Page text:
Those who follow my work know, I photograph a wide range of subjects. I capture, photographically, the things that capture me. This is one of those images. I was just working in the yard and noticed the way the birds on the power line were sitting, almost perfectly spaced, even on the line the angling down to the insulator.
You can view a larger version of this image by clicking on the photo.
Two Sandhill Cranes are up to the necks in wheat. This wheat field is in southern Door County, Wisconsin.
Sandhill cranes have always presented a challenge for me. They seem to be very shy and quick to take off when I try to get close. These two required a creative, persistent approach. Here’s how it happened.
Sara, my wife, and I were on a weekend getaway in Door County. We were heading to Peninsula State Park for a day of hiking through the woods. On the way Sara spotted these guys in a wheat field that we passed. We decided to go back an try to get a shot. I pulled over and we switched positions, so Sara was driving and I was free to take the photos. The plan was to approach the field at a relatively slow speed…but not too slow, so the birds wouldn’t get spooked. I would try to focus in and snap a few frames before they caught on and disappeared.
The first pass was a resounding failure. The movement made it hard to find and focus on the birds with my zoom lens and my exposure settings were way off. We turned around and tried it again. This time I had the right exposure but the birds sensed something was up and were on the move. Their heads were bobbing up and down in the field, always in a different spot than the last. Sara remarked, it reminded her of a Whack-A-Mole game.
We approached slower and even stopped as the birds headed for the brush at the edge of the field. Before they really took off, I got a couple of decent shots. There were actually 4 or 5 of them in the field, but with their concealed movement and head bobbing, I was never able to catch more than three in any shot. This is the one I liked best.
To get a better, more detailed view, click on the image.
I happened to catch this house wren sitting in the doorway of its home, but it wasn’t there long. I was constantly swooping in and out to bring insects to the babies inside.
In an earlier post, I showed this same wren with a beak full of spider to feed the babes. See it HERE.
This bird was photographed on a recent trip to northwest Missouri. We’ve not been able to attract an wrens to nest in a similar house we have in our yard in northeast Wisconsin.
To view a larger image of this bird, click on the photo.
I took my camera for a walk around the yard. It had been a rainy day and I thought I might get another perspective of the “normal,” since everything would still be wet.
While stooping down to take a photo of some bleeding hearts in the flowerbed, I saw something run from one clump of plants to another. It took some stalking to finally get a look at what had moved.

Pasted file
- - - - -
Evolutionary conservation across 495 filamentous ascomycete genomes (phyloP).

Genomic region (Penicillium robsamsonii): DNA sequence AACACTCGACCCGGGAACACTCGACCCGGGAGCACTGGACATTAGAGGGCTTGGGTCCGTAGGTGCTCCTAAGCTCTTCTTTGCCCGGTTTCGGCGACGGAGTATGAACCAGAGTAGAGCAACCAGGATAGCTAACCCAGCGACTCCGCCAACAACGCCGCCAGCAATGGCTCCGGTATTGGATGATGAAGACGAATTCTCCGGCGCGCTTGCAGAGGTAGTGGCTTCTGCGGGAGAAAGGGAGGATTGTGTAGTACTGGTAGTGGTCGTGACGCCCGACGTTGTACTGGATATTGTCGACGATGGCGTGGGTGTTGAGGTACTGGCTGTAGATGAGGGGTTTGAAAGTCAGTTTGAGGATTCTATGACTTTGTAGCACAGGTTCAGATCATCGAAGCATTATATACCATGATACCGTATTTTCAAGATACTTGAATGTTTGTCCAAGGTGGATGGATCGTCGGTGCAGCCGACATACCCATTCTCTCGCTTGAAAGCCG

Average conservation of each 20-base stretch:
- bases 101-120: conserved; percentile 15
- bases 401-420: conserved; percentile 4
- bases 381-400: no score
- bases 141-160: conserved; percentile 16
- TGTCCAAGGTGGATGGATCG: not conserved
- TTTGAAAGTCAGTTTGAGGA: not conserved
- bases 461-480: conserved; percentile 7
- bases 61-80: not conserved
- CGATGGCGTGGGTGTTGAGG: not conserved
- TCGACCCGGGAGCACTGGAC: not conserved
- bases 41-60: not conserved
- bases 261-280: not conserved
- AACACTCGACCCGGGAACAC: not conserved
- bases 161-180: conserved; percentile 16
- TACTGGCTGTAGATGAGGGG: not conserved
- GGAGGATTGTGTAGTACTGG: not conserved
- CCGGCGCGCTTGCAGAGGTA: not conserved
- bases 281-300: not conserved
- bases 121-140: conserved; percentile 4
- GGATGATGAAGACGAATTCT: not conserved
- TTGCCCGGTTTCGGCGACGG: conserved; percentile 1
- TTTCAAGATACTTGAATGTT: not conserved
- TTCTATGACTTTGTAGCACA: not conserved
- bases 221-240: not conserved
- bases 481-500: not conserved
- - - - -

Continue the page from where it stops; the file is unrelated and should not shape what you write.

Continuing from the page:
It’s a young mourning dove; very young and apparently too small to fly. I was able to catch this shot before it darted, again, into the brush. It must have thought it was hidden pretty well. I saw it again, the next day, hanging out with other birds, grazing under some bird feeders. When they saw me, the birds flew off…and this one ran for the safety of the flowerbed.
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Seagulls take to flight before the Kewaunee, Wisconsin pier and lighthouse as the sun rises over Lake Michigan.
Yesterday I was on the beach to photograph the sunrise. I had finished started walking back to the car, ready to head home to grab breakfast before going to work. As I neared the parking lot, I noticed a large number of seagulls resting on the beach. I figured, as I got closer, they would eventually take off. So I prepared my camera for the shot.
When they began to take off, with my camera at arm’s length, I just pointed in their direction and snapped away – one-handed because I was carrying my tripod in the other. Looking directly into the brightness of the sun, I really couldn’t see what I was shooting, so I was rather pleased with what I saw when I downloaded the morning’s images to my computer.
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It’s great to be able to get the kids outdoors for a little exercise. This family of Canada geese are making their way to the other side of the pond.
The “cute factor” makes this scene a winner. Beyond that, I was very pleased with the vivid green reflection on the water, created by the trees lining the shore. I’ll have to add this to my “favorites” category.
I captured this image on a recent visit to the Barkhausen Waterfowl Preserve, located along the west shore of the Bay of Green Bay.
To view as larger version of these cuties, click on the photo.
“To dance is to be out of yourself. Larger, more beautiful, more powerful. This is power, it is glory on earth and it is yours for the taking” ― Agnes De Mille
It seems there’s one in every bunch. While it’s siblings seem intent on foraging for food, the guy in the middle is bustin’ a move.
This Canada Goose and her goslings were found at Barkhausen Waterfowl Preserve, located along the west shore of the Bay of Green Bay.
To view a larger version of this image, click on it.